However, what most of us mistake for ancient legends about werewolves — transforming by the light of the full moon, the curse being transmitted to the survivor of a werewolf’s bite, silver being the only substance deadly to the beast, and the pentagram marking both the werewolf and his forthcoming victim — all sprung from Siodmak’s fertile imagination and was detailed first in “The Wolf Man.”.
Siodmak even penned the poem that’s recited ad nauseam throughout the film:
Even a man who pure in heart,
And says his prayer by night
May become a wolf when the wolfsbane blooms
And the autumn moon is bright
As for the movie itself, it is entertaining with Chaney Jr. giving a tortured performance as Talbot, who is bitten by a wolf while attempting to defend a young woman who was attacked by the creature while they were visiting a gypsy camp to have their fortunes read by a soothsayer (Bela Lugosi). From there the movie spirals into madness for Talbot.
Lending fine support as the dead gypsy’s mother Maleva is the noted acting coach Maria Ouspenskaya, who is the only person who actually knows the score in the movie. Claude Rains plays Sir John Talbot, Larry’s stiff and stern father. Evelyn Ankers plays Larry’s love interest Gwen.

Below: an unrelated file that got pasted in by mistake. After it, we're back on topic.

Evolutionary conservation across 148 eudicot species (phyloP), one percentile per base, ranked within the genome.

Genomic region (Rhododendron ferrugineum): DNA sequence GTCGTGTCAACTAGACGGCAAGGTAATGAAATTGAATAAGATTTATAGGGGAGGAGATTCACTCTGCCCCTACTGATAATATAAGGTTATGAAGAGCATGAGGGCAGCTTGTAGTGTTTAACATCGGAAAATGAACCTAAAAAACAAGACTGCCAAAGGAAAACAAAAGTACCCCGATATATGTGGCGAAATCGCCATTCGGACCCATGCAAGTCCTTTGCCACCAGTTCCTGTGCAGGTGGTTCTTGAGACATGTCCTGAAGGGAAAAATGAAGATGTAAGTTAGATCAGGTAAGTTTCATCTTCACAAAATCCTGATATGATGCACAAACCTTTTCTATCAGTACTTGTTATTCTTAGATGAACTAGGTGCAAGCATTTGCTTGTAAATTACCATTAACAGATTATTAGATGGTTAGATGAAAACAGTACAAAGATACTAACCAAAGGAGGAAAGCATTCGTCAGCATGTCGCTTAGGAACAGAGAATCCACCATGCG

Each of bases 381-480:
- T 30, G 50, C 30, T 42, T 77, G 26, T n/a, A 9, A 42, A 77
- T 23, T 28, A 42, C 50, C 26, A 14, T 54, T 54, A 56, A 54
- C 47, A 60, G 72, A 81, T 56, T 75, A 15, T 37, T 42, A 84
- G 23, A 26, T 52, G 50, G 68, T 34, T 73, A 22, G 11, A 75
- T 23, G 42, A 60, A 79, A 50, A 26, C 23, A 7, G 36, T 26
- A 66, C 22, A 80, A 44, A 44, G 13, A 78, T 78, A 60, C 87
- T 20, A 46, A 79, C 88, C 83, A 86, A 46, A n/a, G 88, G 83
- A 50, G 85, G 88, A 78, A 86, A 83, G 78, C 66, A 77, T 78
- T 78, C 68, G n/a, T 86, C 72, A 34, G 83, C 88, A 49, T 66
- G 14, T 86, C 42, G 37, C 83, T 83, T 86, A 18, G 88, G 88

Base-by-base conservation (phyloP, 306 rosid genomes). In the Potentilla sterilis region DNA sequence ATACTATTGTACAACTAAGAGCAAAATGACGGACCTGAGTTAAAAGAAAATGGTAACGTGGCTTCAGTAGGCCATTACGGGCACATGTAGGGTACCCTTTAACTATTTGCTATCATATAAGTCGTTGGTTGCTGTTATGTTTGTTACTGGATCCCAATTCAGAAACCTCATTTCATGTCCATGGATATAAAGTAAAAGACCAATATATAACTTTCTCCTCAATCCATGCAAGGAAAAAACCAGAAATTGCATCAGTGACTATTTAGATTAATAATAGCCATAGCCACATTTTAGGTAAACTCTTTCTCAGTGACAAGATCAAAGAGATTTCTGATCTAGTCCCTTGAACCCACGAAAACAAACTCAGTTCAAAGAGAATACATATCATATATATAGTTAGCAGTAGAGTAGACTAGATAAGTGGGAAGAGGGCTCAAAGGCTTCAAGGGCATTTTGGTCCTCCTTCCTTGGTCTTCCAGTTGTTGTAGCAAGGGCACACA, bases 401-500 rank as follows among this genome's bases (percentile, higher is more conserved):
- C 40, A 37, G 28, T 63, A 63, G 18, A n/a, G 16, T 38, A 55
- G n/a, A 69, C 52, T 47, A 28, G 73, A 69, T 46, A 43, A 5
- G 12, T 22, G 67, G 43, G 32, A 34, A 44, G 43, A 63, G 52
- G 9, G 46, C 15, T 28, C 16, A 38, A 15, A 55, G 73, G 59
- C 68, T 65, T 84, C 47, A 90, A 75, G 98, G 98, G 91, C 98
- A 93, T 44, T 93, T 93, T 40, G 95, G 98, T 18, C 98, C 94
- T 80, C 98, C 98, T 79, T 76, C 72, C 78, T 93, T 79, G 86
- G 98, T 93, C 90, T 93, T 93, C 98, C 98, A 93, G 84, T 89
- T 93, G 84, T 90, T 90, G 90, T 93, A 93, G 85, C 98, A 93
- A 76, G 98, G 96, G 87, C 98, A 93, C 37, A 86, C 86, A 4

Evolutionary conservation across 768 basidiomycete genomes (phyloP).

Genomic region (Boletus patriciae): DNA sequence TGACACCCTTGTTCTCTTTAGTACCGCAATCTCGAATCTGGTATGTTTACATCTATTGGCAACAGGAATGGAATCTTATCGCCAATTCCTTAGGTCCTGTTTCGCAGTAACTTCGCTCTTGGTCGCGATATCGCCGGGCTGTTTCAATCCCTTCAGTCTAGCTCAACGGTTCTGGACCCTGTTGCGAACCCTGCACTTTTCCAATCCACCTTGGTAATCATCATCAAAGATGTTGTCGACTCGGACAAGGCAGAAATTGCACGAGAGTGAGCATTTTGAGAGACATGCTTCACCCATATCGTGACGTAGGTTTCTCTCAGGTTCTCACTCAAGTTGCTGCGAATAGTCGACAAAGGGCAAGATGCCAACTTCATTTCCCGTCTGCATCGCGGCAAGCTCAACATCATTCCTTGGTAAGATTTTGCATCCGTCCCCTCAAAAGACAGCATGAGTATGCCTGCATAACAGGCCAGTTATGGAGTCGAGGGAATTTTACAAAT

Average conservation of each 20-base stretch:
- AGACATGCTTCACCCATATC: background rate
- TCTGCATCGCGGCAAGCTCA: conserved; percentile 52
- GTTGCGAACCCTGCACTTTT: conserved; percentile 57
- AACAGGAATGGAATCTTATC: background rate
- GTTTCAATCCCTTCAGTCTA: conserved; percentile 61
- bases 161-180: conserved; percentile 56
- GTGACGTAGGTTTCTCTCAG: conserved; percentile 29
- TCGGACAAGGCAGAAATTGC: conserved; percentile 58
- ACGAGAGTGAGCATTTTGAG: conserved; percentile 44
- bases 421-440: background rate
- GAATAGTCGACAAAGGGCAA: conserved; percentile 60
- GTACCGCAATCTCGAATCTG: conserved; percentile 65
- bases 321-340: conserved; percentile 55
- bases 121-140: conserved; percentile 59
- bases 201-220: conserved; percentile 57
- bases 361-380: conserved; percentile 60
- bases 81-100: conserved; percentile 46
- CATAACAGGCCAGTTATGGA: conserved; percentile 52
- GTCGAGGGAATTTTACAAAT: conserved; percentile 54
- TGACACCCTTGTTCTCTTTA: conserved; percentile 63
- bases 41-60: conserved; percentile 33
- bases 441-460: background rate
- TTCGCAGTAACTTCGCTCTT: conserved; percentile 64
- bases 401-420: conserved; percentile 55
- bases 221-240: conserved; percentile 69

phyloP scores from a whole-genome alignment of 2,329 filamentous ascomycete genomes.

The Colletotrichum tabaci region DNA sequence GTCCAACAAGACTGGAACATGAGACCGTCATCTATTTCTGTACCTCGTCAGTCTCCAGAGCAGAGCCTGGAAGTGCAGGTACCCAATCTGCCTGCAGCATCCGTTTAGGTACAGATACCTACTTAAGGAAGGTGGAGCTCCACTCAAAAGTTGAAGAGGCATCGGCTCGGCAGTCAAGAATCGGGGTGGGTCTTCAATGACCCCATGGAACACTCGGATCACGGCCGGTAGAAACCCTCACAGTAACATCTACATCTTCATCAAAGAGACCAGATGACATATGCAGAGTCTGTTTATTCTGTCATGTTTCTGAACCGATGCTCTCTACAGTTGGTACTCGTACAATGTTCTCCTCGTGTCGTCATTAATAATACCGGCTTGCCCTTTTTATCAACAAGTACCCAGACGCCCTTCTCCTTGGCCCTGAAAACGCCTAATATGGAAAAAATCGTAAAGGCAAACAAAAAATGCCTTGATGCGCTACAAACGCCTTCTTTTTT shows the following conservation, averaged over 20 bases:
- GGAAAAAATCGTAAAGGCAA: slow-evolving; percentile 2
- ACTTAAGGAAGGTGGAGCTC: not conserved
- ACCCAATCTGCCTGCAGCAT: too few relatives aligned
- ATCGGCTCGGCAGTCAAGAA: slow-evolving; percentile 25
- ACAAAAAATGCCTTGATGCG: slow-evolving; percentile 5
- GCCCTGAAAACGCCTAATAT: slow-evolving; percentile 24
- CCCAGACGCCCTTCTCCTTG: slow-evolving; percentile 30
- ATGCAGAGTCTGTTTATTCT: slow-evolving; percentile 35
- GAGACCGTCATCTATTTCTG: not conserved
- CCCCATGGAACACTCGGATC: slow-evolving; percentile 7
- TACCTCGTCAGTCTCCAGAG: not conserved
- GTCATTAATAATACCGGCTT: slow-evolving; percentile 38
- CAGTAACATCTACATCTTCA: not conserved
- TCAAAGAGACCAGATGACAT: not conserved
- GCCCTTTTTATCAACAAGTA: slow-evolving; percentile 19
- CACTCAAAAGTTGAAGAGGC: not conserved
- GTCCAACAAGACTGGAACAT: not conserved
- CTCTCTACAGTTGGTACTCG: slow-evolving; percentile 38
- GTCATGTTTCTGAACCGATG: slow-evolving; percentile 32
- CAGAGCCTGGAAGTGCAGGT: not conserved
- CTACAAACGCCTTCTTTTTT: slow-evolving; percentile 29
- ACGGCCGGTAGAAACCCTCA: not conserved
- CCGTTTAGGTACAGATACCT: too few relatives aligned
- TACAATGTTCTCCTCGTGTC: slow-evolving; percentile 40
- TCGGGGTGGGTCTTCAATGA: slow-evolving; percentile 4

In real life, there was no love lost between Chaney Jr. and Ankers. Chaney Jr., who reaped great reviews for his performance as Lennie in 1939’s “Of Mice and Men,” was on a star trajectory at Universal until his drinking became a problem. He resented the fact that Ankers was given what was originally his star-quality dressing room as punishment for tearing up the joint in a drunken brawl for kicks and giggles with fellow actor and drinking buddy Broderick Crawford.
Angered at the studio, Chaney Jr. took it out on Ankers with a series of practical jokes that were more boorish than funny and certainly not appreciated by his co-star, who still held a grudge decades later when interviewed for her autobiography.